Session Learning Objectives:

  • Describe the central nervous system desensitization that occurs in fibromyalgia
  • Review how low dose naltrexone can lessen fibromyalgia pain
  • Identify ways to avoid interactions between opiate-based pain medications and LDN

Biography:

Ginevra-Liptan.jpgGinevra Liptan, M.D., is a graduate of Tufts University School of Medicine and board-certified in internal medicine. Formerly an associate professor at Oregon Health and Science University, she is now medical director of The Frida Center for Fibromyalgia, a fibromyalgia specialty clinic (www.fridacenter.com). Dr. Liptan is the author of The FibroManual: A Complete Fibromyalgia Treatment Guide for You and Your Doctor (www.fibromanual.com), in addition to several published articles in peer-reviewed medical journals.

The Role of Enkephalins in the Pathophysiology of Multiple Sclerosis: What We Can Learn From Mouse Models 

60 minutes  Michael Ludwig, M.S.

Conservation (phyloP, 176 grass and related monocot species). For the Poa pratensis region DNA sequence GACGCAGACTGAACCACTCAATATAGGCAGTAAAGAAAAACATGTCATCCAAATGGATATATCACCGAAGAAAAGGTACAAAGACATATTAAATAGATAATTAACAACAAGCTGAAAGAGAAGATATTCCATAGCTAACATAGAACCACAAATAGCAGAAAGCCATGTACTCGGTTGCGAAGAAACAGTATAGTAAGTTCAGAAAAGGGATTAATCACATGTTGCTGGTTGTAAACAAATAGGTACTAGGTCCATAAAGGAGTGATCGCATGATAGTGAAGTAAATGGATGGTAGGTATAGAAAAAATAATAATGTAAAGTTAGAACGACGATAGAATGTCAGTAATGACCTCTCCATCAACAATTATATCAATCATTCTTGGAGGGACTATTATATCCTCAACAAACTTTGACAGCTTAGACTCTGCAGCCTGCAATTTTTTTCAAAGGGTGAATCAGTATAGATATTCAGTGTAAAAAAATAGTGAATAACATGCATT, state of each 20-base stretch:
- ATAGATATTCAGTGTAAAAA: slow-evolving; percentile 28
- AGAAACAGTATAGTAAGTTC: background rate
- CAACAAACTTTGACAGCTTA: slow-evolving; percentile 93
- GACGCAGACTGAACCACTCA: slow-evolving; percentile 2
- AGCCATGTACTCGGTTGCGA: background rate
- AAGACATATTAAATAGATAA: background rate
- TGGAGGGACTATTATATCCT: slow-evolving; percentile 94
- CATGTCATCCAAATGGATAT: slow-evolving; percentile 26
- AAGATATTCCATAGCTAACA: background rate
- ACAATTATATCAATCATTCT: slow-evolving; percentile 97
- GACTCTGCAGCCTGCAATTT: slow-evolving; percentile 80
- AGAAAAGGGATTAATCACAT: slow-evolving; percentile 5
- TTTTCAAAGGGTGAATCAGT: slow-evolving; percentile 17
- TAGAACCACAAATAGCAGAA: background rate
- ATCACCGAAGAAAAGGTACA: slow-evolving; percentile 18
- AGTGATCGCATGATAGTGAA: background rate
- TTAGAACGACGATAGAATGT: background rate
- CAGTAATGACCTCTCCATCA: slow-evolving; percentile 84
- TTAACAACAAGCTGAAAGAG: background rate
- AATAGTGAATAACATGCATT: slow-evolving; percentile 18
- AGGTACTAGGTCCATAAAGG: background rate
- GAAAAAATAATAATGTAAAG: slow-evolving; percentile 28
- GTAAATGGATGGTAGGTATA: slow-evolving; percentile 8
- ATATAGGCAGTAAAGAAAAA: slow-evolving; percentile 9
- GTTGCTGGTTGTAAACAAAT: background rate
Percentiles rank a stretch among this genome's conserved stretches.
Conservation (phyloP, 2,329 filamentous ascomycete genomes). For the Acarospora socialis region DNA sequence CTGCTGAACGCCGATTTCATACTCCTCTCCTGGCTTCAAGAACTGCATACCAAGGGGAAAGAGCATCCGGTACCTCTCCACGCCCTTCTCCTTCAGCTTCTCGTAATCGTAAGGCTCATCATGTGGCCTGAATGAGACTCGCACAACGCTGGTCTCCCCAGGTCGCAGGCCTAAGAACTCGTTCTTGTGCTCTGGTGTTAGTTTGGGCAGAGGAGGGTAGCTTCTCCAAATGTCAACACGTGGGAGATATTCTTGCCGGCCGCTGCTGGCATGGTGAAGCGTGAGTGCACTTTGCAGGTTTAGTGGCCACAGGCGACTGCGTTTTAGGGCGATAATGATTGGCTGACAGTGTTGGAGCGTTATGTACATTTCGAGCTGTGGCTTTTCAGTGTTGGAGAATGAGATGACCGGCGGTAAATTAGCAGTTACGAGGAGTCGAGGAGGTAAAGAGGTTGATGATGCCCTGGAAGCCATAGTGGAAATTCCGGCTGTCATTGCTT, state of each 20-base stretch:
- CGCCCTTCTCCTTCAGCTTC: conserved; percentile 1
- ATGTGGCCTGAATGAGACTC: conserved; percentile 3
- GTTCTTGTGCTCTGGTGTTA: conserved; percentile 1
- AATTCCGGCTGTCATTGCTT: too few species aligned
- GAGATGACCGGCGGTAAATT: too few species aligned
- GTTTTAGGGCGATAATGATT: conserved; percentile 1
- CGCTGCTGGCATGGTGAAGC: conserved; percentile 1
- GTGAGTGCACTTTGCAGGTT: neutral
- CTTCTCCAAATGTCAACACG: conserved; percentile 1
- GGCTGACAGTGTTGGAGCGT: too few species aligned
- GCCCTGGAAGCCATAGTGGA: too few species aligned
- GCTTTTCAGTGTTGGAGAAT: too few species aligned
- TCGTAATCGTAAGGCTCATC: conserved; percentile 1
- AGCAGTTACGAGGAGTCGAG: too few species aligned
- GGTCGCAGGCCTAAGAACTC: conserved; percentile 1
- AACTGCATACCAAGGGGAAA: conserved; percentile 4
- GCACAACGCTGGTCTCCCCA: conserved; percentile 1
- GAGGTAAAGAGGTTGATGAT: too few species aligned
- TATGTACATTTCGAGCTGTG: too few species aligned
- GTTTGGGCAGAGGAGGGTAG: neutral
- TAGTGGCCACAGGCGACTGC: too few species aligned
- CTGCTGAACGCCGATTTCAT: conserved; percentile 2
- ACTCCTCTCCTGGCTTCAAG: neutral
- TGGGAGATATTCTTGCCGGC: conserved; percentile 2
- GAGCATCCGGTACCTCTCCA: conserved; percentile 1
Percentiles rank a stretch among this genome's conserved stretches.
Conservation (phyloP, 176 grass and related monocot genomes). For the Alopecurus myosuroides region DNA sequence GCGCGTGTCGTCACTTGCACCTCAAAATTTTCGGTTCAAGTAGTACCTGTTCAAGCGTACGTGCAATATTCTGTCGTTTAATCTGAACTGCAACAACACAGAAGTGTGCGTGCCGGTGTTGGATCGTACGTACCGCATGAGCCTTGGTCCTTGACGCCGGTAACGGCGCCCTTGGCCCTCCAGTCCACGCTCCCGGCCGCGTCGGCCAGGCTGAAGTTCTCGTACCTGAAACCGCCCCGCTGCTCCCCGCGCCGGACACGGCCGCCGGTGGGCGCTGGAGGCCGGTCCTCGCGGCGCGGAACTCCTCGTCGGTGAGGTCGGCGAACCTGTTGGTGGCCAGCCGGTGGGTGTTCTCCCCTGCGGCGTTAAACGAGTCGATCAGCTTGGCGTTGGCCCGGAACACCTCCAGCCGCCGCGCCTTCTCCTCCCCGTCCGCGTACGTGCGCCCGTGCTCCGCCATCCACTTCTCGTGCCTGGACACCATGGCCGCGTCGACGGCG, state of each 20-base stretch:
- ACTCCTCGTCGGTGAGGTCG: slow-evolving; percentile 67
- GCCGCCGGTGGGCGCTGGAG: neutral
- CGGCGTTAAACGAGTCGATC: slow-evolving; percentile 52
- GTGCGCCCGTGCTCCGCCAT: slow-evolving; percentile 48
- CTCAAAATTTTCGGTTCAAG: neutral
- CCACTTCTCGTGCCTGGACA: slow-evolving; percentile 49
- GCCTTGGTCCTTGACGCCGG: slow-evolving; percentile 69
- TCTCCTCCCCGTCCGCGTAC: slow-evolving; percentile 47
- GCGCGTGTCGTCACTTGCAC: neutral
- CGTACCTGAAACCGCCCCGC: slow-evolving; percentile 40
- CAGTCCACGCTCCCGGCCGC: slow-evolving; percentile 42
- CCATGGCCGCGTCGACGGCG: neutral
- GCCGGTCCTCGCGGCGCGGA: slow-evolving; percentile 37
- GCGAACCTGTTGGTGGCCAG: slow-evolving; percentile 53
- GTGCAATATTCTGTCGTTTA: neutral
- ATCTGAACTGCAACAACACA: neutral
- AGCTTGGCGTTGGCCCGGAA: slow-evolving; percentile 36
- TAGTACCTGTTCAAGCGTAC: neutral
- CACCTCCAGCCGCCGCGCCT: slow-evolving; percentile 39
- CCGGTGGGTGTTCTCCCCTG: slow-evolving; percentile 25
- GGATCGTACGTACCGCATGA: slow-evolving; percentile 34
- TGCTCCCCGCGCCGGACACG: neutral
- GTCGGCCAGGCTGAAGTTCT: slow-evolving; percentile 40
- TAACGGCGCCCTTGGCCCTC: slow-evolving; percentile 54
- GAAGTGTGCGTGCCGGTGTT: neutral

Enkephalins are endogenous compounds secreted as prohormones, post-translationally modified into small neuropeptides, and widely distributed. There are multiple enkephalins, but methionine-enkephalin, also termed opioid growth factor (OGF) is highlighted as a neurotransmitter and ubiquitous inhibitory growth factor. The latter function is mediated by a nuclear-associated receptor termed OGFr. The OGF-OGFr regulatory pathway is prominent in most mammalian tissues, playing a significant role in mediating cellular homeostasis. If dysregulated by disease, the OGF-OGFr pathway becomes a target pathway for treatment. To bring new drugs and therapies to the clinic, preclinical studies must establish the efficacy and possible mechanism of action. With regard to multiple sclerosis, the primary animal model is experimental autoimmune encephalomyelitis (EAE), and can be established to mimic both chronic progressive or relapsing-remitting forms of MS. induction of chronic progressive EAE by immunization with myelin oligodendrocytic glycoprotein (MOG35-55) is the most consistent animal model, whereas the relapsing-remitting form of EAE can be induced by immunization with proteolipid protein (PLP139-151). The pro-inflammatory components of both EAE and MS are similar, as the levels of IFN-γ , IL-1β, and TNF-α are upregulated, thus validating the models for study of the pathophysiology of disease. Our research has focused on the role of enkelphalins, specifically OGF, in both the onset of disease and the response to therapy. We have demonstrated that both exogenous and endogenous upregulation of OGF reduces clinical signs of disease and decreases resulting pathology (activated astrocytes, demyelination, and neuronal damage). The role of OGF as an inhibitor of cell replication has been validated with in vitro studies of activated lymphocytes. The finding of low serum enkephalin levels in both humans and animals has substantiated our hypothesis that MS/EAE is associated with a dysregulated OGF-OGFr pathway, and that enkephalins serve as biomarkers for disease progression and response to therapy.